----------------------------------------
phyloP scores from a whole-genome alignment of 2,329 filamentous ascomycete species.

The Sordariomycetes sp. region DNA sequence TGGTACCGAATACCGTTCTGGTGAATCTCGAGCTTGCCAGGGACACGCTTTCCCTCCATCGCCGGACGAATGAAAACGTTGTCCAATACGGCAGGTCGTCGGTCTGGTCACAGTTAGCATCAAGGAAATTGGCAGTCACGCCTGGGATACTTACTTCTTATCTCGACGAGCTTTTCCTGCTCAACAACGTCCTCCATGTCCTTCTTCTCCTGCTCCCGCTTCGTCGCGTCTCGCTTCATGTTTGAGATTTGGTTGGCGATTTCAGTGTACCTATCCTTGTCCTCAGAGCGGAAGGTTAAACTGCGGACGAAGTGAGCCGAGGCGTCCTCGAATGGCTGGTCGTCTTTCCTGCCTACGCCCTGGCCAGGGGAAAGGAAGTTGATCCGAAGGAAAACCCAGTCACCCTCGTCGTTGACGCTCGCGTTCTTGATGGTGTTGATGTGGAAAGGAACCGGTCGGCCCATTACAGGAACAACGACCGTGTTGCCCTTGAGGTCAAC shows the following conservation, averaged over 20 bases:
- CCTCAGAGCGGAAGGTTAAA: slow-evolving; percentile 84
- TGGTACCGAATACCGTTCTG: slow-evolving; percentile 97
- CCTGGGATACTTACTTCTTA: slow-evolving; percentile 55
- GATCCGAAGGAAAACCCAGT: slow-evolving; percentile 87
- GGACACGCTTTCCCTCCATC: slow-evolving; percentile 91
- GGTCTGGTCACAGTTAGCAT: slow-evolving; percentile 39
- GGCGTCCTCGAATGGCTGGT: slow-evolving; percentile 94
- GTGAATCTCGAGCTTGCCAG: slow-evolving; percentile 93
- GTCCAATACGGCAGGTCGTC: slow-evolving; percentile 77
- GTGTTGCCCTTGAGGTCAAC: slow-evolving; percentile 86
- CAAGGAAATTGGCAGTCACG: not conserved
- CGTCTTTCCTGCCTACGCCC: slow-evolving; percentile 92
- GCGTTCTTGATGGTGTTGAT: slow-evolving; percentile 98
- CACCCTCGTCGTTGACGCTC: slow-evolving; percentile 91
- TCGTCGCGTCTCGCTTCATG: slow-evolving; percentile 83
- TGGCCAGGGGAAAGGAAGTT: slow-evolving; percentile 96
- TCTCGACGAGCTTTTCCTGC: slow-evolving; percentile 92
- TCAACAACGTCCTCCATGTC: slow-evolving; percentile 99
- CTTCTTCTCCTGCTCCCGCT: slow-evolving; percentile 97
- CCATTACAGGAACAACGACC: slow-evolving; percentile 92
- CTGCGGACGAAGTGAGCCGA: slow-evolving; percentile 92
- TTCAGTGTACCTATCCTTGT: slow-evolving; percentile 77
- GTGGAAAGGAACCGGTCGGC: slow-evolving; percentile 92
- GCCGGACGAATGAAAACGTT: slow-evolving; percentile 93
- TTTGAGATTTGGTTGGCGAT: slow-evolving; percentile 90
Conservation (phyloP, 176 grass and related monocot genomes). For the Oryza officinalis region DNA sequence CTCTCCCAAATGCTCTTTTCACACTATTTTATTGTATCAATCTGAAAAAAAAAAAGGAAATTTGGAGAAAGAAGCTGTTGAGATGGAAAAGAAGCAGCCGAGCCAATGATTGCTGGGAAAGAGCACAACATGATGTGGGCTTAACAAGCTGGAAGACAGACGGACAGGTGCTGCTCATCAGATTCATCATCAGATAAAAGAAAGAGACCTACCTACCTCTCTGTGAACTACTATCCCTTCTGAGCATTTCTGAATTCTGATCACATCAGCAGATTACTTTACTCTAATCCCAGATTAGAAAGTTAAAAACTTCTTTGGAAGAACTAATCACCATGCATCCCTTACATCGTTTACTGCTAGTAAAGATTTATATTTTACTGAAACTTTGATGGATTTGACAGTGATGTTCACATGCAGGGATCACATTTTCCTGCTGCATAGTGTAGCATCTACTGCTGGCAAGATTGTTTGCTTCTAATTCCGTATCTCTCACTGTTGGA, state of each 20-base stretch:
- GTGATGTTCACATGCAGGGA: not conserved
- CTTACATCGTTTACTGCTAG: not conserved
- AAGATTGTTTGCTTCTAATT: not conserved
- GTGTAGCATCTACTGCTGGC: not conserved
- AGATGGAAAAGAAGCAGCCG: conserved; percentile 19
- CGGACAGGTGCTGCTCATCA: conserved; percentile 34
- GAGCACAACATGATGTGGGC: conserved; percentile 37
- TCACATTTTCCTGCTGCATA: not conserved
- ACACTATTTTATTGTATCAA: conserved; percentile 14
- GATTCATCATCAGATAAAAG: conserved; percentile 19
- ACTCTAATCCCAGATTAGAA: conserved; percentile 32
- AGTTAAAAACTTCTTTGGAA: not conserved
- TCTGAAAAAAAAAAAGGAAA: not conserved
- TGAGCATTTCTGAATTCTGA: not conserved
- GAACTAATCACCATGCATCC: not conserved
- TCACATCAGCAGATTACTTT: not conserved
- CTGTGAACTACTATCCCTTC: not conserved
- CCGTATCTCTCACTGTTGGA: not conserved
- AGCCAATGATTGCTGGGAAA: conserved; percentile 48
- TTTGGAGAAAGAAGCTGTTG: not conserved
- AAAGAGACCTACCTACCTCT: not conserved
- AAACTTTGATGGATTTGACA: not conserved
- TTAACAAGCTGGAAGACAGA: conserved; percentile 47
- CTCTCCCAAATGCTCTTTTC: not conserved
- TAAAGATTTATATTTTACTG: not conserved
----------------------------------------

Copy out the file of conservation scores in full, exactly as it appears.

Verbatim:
phyloP scores from a whole-genome alignment of 2,329 filamentous ascomycete species.

The Sordariomycetes sp. region DNA sequence TGGTACCGAATACCGTTCTGGTGAATCTCGAGCTTGCCAGGGACACGCTTTCCCTCCATCGCCGGACGAATGAAAACGTTGTCCAATACGGCAGGTCGTCGGTCTGGTCACAGTTAGCATCAAGGAAATTGGCAGTCACGCCTGGGATACTTACTTCTTATCTCGACGAGCTTTTCCTGCTCAACAACGTCCTCCATGTCCTTCTTCTCCTGCTCCCGCTTCGTCGCGTCTCGCTTCATGTTTGAGATTTGGTTGGCGATTTCAGTGTACCTATCCTTGTCCTCAGAGCGGAAGGTTAAACTGCGGACGAAGTGAGCCGAGGCGTCCTCGAATGGCTGGTCGTCTTTCCTGCCTACGCCCTGGCCAGGGGAAAGGAAGTTGATCCGAAGGAAAACCCAGTCACCCTCGTCGTTGACGCTCGCGTTCTTGATGGTGTTGATGTGGAAAGGAACCGGTCGGCCCATTACAGGAACAACGACCGTGTTGCCCTTGAGGTCAAC shows the following conservation, averaged over 20 bases:
- CCTCAGAGCGGAAGGTTAAA: slow-evolving; percentile 84
- TGGTACCGAATACCGTTCTG: slow-evolving; percentile 97
- CCTGGGATACTTACTTCTTA: slow-evolving; percentile 55
- GATCCGAAGGAAAACCCAGT: slow-evolving; percentile 87
- GGACACGCTTTCCCTCCATC: slow-evolving; percentile 91
- GGTCTGGTCACAGTTAGCAT: slow-evolving; percentile 39
- GGCGTCCTCGAATGGCTGGT: slow-evolving; percentile 94
- GTGAATCTCGAGCTTGCCAG: slow-evolving; percentile 93
- GTCCAATACGGCAGGTCGTC: slow-evolving; percentile 77
- GTGTTGCCCTTGAGGTCAAC: slow-evolving; percentile 86
- CAAGGAAATTGGCAGTCACG: not conserved
- CGTCTTTCCTGCCTACGCCC: slow-evolving; percentile 92
- GCGTTCTTGATGGTGTTGAT: slow-evolving; percentile 98
- CACCCTCGTCGTTGACGCTC: slow-evolving; percentile 91
- TCGTCGCGTCTCGCTTCATG: slow-evolving; percentile 83
- TGGCCAGGGGAAAGGAAGTT: slow-evolving; percentile 96
- TCTCGACGAGCTTTTCCTGC: slow-evolving; percentile 92
- TCAACAACGTCCTCCATGTC: slow-evolving; percentile 99
- CTTCTTCTCCTGCTCCCGCT: slow-evolving; percentile 97
- CCATTACAGGAACAACGACC: slow-evolving; percentile 92
- CTGCGGACGAAGTGAGCCGA: slow-evolving; percentile 92
- TTCAGTGTACCTATCCTTGT: slow-evolving; percentile 77
- GTGGAAAGGAACCGGTCGGC: slow-evolving; percentile 92
- GCCGGACGAATGAAAACGTT: slow-evolving; percentile 93
- TTTGAGATTTGGTTGGCGAT: slow-evolving; percentile 90
Conservation (phyloP, 176 grass and related monocot genomes). For the Oryza officinalis region DNA sequence CTCTCCCAAATGCTCTTTTCACACTATTTTATTGTATCAATCTGAAAAAAAAAAAGGAAATTTGGAGAAAGAAGCTGTTGAGATGGAAAAGAAGCAGCCGAGCCAATGATTGCTGGGAAAGAGCACAACATGATGTGGGCTTAACAAGCTGGAAGACAGACGGACAGGTGCTGCTCATCAGATTCATCATCAGATAAAAGAAAGAGACCTACCTACCTCTCTGTGAACTACTATCCCTTCTGAGCATTTCTGAATTCTGATCACATCAGCAGATTACTTTACTCTAATCCCAGATTAGAAAGTTAAAAACTTCTTTGGAAGAACTAATCACCATGCATCCCTTACATCGTTTACTGCTAGTAAAGATTTATATTTTACTGAAACTTTGATGGATTTGACAGTGATGTTCACATGCAGGGATCACATTTTCCTGCTGCATAGTGTAGCATCTACTGCTGGCAAGATTGTTTGCTTCTAATTCCGTATCTCTCACTGTTGGA, state of each 20-base stretch:
- GTGATGTTCACATGCAGGGA: not conserved
- CTTACATCGTTTACTGCTAG: not conserved
- AAGATTGTTTGCTTCTAATT: not conserved
- GTGTAGCATCTACTGCTGGC: not conserved
- AGATGGAAAAGAAGCAGCCG: conserved; percentile 19
- CGGACAGGTGCTGCTCATCA: conserved; percentile 34
- GAGCACAACATGATGTGGGC: conserved; percentile 37
- TCACATTTTCCTGCTGCATA: not conserved
- ACACTATTTTATTGTATCAA: conserved; percentile 14
- GATTCATCATCAGATAAAAG: conserved; percentile 19
- ACTCTAATCCCAGATTAGAA: conserved; percentile 32
- AGTTAAAAACTTCTTTGGAA: not conserved
- TCTGAAAAAAAAAAAGGAAA: not conserved
- TGAGCATTTCTGAATTCTGA: not conserved
- GAACTAATCACCATGCATCC: not conserved
- TCACATCAGCAGATTACTTT: not conserved
- CTGTGAACTACTATCCCTTC: not conserved
- CCGTATCTCTCACTGTTGGA: not conserved
- AGCCAATGATTGCTGGGAAA: conserved; percentile 48
- TTTGGAGAAAGAAGCTGTTG: not conserved
- AAAGAGACCTACCTACCTCT: not conserved
- AAACTTTGATGGATTTGACA: not conserved
- TTAACAAGCTGGAAGACAGA: conserved; percentile 47
- CTCTCCCAAATGCTCTTTTC: not conserved
- TAAAGATTTATATTTTACTG: not conserved